Friday the 13th: 5 of the funniest memes shared in celebration of the day

Friday the 13th: 5 of the funniest memes shared in celebration of the day

- Today South Africa and other parts of the world observe Friday the 13th, a day supposedly filled with bad luck

- While there has been no real evidence that the day is indeed bad luck, the idea was further entertained after the horror movie, Friday the 13th came out years ago

- Local and international Twitter users have taken to the app to share some interesting and funny Friday the 13th posts

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Today is Friday the 13th and if you're overly superstitious it also means it is one of the worst luck days of the year. As they normally do on Friday the 13th, social media users took to the app to remind everyone to stay safe and be careful of the bad luck that is supposedly waiting to pounce on the unsuspecting.

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The superstition has many stories behind its existence, some of which include Jesus and his disciples and the 12 gods whose dinner was gatecrashed by an uninvited 13th evil god. After a horror movie named Friday the 13th came out, which featured scary killer Jason, the day was basically certified bad luck.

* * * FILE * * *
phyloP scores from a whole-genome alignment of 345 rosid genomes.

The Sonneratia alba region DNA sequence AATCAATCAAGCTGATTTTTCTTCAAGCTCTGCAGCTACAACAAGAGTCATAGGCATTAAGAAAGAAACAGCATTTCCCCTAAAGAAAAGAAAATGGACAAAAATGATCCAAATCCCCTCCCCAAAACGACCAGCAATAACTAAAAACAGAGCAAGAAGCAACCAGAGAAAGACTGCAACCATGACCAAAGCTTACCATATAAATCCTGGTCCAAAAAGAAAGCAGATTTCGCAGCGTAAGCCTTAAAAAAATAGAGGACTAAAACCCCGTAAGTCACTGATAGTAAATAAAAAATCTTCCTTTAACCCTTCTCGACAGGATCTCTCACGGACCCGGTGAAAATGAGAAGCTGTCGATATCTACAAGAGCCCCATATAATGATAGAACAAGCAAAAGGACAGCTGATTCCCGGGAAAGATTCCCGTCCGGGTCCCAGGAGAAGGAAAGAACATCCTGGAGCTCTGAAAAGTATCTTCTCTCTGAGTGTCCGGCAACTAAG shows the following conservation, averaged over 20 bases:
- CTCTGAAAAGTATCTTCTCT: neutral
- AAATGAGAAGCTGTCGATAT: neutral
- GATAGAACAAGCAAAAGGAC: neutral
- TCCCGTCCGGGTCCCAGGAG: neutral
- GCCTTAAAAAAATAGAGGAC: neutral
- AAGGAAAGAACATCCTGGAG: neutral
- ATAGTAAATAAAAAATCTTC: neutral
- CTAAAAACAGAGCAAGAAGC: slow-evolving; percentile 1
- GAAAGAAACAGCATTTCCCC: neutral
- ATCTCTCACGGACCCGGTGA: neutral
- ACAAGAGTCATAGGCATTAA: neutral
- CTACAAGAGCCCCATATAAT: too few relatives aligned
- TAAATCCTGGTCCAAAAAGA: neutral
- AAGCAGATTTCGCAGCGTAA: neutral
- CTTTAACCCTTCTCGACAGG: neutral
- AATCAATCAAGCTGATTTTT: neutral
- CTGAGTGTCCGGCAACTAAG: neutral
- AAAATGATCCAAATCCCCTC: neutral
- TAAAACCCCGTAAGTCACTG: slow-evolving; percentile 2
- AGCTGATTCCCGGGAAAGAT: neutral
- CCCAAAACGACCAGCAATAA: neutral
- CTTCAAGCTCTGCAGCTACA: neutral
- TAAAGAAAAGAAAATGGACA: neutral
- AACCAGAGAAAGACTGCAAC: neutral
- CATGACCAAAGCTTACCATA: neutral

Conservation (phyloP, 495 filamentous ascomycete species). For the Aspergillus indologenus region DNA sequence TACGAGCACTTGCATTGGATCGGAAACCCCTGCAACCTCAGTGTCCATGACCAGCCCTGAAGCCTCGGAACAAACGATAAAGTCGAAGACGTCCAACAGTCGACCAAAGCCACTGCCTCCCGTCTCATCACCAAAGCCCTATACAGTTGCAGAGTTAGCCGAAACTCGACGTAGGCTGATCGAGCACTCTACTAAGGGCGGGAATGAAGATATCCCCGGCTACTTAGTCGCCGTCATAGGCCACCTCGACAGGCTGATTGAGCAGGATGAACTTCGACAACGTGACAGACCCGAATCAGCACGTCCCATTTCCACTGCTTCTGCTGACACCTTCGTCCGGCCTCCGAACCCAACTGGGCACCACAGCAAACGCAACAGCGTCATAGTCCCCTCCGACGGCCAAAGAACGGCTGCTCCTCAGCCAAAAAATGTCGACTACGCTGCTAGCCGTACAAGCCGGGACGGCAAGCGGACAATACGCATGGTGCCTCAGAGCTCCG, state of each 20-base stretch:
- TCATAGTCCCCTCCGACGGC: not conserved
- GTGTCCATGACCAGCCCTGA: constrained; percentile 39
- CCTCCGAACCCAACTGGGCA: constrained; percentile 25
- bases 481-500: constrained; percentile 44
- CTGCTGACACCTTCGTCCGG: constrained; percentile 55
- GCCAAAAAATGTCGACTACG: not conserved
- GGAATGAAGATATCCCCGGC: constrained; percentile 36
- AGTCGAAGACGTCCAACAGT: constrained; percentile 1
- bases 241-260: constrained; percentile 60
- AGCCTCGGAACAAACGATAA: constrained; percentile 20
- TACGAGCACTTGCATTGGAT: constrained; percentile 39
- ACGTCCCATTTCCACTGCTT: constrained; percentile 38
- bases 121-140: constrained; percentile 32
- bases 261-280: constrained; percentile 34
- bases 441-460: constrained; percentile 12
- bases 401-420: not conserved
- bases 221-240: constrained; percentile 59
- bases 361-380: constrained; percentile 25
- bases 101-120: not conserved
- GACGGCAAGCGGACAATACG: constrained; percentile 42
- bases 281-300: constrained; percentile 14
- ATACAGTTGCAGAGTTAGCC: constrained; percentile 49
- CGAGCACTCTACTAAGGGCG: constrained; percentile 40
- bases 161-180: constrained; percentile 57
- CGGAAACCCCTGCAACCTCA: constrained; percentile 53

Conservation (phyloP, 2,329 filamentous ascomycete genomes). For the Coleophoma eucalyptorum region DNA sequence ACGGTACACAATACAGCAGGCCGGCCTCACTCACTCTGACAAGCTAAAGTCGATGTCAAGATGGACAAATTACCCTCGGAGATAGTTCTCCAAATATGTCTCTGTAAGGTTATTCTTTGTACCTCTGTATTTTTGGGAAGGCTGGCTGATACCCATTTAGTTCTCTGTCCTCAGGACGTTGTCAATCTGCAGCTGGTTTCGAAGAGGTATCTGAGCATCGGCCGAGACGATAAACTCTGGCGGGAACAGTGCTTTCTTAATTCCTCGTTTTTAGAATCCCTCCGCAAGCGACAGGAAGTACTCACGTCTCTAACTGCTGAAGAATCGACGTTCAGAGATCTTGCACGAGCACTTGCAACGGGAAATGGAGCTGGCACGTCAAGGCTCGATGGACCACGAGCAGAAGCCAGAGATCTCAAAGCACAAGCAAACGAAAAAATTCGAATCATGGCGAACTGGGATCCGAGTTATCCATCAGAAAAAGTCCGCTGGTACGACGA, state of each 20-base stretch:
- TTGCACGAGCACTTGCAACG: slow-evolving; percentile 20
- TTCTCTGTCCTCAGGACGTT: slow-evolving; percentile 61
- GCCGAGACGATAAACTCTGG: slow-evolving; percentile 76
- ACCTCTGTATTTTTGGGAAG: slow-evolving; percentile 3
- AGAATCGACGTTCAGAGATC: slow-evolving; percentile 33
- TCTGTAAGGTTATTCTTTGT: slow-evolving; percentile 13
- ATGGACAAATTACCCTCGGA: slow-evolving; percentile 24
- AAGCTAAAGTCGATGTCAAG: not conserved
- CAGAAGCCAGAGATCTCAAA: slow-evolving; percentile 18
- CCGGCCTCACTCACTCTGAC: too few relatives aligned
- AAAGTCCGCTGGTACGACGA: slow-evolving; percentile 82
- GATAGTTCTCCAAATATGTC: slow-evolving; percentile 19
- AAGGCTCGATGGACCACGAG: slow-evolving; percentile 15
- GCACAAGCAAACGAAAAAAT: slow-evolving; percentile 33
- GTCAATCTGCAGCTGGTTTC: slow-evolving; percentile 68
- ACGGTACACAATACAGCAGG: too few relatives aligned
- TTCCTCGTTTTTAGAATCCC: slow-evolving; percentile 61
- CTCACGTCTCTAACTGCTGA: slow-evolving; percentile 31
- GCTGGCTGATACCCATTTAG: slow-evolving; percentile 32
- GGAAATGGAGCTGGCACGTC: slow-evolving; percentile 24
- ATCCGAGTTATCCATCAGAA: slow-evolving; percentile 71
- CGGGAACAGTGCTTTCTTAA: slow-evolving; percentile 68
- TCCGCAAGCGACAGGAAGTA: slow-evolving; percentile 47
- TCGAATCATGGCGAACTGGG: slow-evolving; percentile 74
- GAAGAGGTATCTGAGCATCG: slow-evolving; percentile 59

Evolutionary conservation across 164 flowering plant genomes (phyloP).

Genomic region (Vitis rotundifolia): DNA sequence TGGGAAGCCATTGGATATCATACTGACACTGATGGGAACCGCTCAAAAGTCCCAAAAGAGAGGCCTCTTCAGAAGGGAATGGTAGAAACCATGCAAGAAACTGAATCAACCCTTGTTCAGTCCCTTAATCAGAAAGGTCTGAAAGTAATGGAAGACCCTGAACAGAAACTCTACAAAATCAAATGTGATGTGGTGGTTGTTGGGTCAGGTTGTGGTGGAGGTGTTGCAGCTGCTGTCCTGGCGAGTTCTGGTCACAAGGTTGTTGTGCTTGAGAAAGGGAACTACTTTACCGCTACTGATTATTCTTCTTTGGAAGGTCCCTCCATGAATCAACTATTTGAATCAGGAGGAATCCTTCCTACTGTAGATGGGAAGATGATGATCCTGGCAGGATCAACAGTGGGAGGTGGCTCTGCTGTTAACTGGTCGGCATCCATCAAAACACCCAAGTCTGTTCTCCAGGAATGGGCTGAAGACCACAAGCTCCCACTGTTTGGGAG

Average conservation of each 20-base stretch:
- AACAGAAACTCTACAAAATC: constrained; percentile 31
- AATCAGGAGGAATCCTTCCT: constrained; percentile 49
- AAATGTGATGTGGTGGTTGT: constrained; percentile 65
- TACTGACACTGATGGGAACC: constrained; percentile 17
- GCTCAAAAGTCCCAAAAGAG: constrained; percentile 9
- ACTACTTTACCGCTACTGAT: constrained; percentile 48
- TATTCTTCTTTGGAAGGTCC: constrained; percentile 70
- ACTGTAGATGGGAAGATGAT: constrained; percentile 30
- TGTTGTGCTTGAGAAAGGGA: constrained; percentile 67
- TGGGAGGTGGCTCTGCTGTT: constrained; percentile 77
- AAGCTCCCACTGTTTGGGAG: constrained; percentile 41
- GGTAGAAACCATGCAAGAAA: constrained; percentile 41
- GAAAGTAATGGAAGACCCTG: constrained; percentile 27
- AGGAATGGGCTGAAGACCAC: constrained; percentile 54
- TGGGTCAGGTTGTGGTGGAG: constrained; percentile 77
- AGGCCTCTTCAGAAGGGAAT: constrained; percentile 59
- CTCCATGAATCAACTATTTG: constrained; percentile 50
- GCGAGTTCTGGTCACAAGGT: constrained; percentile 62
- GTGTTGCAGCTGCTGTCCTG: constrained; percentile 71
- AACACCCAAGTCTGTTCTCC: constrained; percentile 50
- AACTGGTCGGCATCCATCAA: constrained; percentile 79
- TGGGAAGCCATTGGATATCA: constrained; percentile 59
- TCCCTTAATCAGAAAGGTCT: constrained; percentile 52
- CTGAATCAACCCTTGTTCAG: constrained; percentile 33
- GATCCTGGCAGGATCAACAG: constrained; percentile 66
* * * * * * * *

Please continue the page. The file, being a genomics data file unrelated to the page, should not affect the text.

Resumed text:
In celebration of the "bad luck" day, Twitter users have headed to the app to share funny memes, jokes, and interesting information around Friday the 13th. Read a few of the most interesting tweets below.

Today is Friday 13th

Social media users celebrate Friday 13th with funny Twitter posts. Source: Getty Images
Source: Getty Images

In other strange celebration day news, many South Africans have probably heard of Guy Fawkes Day but little is known about why the day is celebrated. Guy Fawkes first came about in the year 1605 on 5 November after a foiled gunpowder plot.

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The failed bomb attempt was carried out by English Roman Catholics, Guy Fawkes, Thomas Winter, Thomas Percy, and John Wright, who attempted to kill British King James, his queen and their son.

Their attempt came after King James refused to grant more religious tolerance towards Roman Catholics. They had hoped the murders would create the perfect diversion of the country's attention, which would allow for the Catholics to take control of it.

The day is usually celebrated by South Africans who light fireworks and sometimes dress up. In England, children also go from door to door while singing, "Remember, remember the Fifth of November, gunpowder, treason, and plot."

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